An open letter to a disgusted Catholic

I wasn’t sure what name you are going by these days. “Angry,” “Disgusted,” “Demoralized,” “Fed Up,” “Devastated.”  I figured it was one of those.  Maybe all of them.

I know because I am feeling all of these along with you.  Our beloved Church is in crisis.  Sickening stories are emerging with sickening regularity.  So many of our shepherds failed to shepherd us.  They left us to the wolves — or worse, they were the wolves.

You can’t believe they would betray us like this.  You trusted them.  We all did.  We thought they were men of God, the God who loves us and hates evil.  And yet, so many of them have behaved in ways that are the very opposite of Christ-like.  They preyed on the vulnerable.  Or they looked the other way while these predators moved from parish to parish, diocese to diocese.

You’ve had enough.  You’re thinking maybe it’s time to find another flock, another pasture.

Maybe it’s time to leave the Catholic Church.

I understand why you would feel that way.  The corruption goes up very high.  The response from many quarters remains lukewarm.  They still don’t seem to get it.

But, in spite of all of that, I’m asking you to stay.  I’m begging you to stay.

Now, if the Church were just another organization, like the Kiwanis or the Rotary Club, maybe I’d be holding the door for you on our mutual way out.  There’s always another organization — another church, another religion.  Maybe another one would be more to my liking, better run, less corruption at the top.

But the Catholic Church is not just another organization, founded by mere men.  She is the Bride of Christ, founded by him to be his instrument of salvation.  She is the conduit of his graces, his sacraments.  She is, according to the Catechism, “a society structured with hierarchical organs and the mystical body of Christ; the visible society and the spiritual community; the earthly Church and the Church endowed with heavenly riches.  These dimensions together constitute one complex reality which comes together from a human and a divine element”  (CCC 771).

The Church is not merely a human institution.  It is both human and divine.  It is Christ’s, coming forth from the blood and water that flowed from his side.  His last words to us as he ascended into Heaven were his promise that he would be with us until the end of time.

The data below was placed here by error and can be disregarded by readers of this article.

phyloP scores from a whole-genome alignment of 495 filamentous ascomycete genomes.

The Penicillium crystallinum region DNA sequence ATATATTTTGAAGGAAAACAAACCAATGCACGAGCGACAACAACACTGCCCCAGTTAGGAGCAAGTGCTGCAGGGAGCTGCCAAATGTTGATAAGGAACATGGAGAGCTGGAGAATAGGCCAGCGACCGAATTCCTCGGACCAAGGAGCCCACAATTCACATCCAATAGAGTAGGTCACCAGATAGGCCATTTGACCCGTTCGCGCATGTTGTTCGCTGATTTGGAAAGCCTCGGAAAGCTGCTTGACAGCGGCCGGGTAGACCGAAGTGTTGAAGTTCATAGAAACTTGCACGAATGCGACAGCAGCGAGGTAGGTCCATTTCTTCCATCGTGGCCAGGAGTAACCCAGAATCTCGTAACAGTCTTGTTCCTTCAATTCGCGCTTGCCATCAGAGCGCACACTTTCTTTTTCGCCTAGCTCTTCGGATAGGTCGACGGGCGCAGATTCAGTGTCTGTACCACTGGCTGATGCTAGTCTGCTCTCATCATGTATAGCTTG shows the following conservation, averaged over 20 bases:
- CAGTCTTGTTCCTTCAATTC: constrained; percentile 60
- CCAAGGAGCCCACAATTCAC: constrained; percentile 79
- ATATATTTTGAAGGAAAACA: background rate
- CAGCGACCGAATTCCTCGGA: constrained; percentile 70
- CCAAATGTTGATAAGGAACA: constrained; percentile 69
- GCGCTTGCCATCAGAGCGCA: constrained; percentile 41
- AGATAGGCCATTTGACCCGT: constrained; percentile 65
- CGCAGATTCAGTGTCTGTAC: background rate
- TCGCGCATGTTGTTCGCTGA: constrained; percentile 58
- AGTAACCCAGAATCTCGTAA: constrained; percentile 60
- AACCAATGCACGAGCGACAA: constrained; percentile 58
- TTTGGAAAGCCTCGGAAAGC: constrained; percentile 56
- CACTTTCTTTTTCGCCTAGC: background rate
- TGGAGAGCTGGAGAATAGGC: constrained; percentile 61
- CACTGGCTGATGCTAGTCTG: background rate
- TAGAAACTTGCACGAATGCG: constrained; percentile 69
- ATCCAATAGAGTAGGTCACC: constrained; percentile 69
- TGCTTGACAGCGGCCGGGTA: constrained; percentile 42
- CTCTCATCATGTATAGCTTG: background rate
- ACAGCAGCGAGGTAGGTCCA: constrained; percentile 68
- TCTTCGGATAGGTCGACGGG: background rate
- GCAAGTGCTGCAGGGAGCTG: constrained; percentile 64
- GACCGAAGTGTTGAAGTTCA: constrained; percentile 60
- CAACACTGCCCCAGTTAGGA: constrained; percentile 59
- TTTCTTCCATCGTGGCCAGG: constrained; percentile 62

So, if this is his Church, why has he allowed it to get so screwed up?

Well, the Church has divine and human elements.  Which means that, here on earth, it is run by fallible men.  Scandal in the Church is nothing new.  It has been with us ever since Judas, one of the original bishops, betrayed our Divine Founder and turned him over to his enemies.

He knew what was going to happen.  But he left us a Church anyway.

He remains with us, just as he has over two millennia of sacredness and scandal. The events of the past few months have convinced me all the more that, in our age, he is with us and he desires a deep, deep cleansing of his Church.

Which is why we need you.  And me.  And everyone who loves this Church.

The Church needs us.  We need to pray, and to humbly but persistently speak up.  We need to do whatever we can to be the hands and feet of the Holy Spirit as he purifies his Church.

The good guys in the Church need us.  I have worked in and around the Church my entire adult life.  I have known lots of priests, and lots of bishops.  I have run across a few bad apples in my day.  But for every bad priest, I have known 50 good ones — wonderful, holy, devout, amazing, dedicated men.  The same goes for bishops.  We have heard awful reports of awful things from a handful of them.  But we have been blessed with some wonderful men in the hierarchy as well.  These faithful priests and bishops need us to stay, to support them as they minister to the people of God in these incredibly difficult times.

But even if the numbers were reversed — even if there were 50 problem priests for every good one, we would still need the Church.  Because, regardless of the failings of her leaders, the Church is Christ’s instrument to bring us the sacraments.  The Eucharist is the bread of life.  Christ was very clear, in John chapter 6, that we need that bread.  And no matter how corrupt the priest whose hands consecrate the Host, that consecration still happens.  The bread still becomes the Eucharist, our heavenly food.

I’m not going to let some corrupt clergymen come between me and Christ’s presence in the Eucharist. No way.

Do you know what will purify the Church?  We will.  The grace of the Holy Spirit, working through holy men and women — lay and clergy — fully on fire for God, will renew the Church that he promised not to abandon.

Be one of those people.  Turn yourself over even more fully to him, and allow him to work through you.

If you leave, you’re letting the corrupt and the predators win.  You’re abandoning Christ’s Church to them.

But it isn’t their Church.  It’s his.  It’s ours.

Let’s take it back.

COMING UP: Such as we are, such are the times

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Like most Catholics, I have found myself equal parts appalled and frustrated over the recent abuse allegations (and ensuing cover-ups) that continue to come to light. Cardinals, bishops, and priests — the men we laypeople trust to be our shepherds and guides — have all been implicated in what are, by all accounts, horribly unspeakable acts.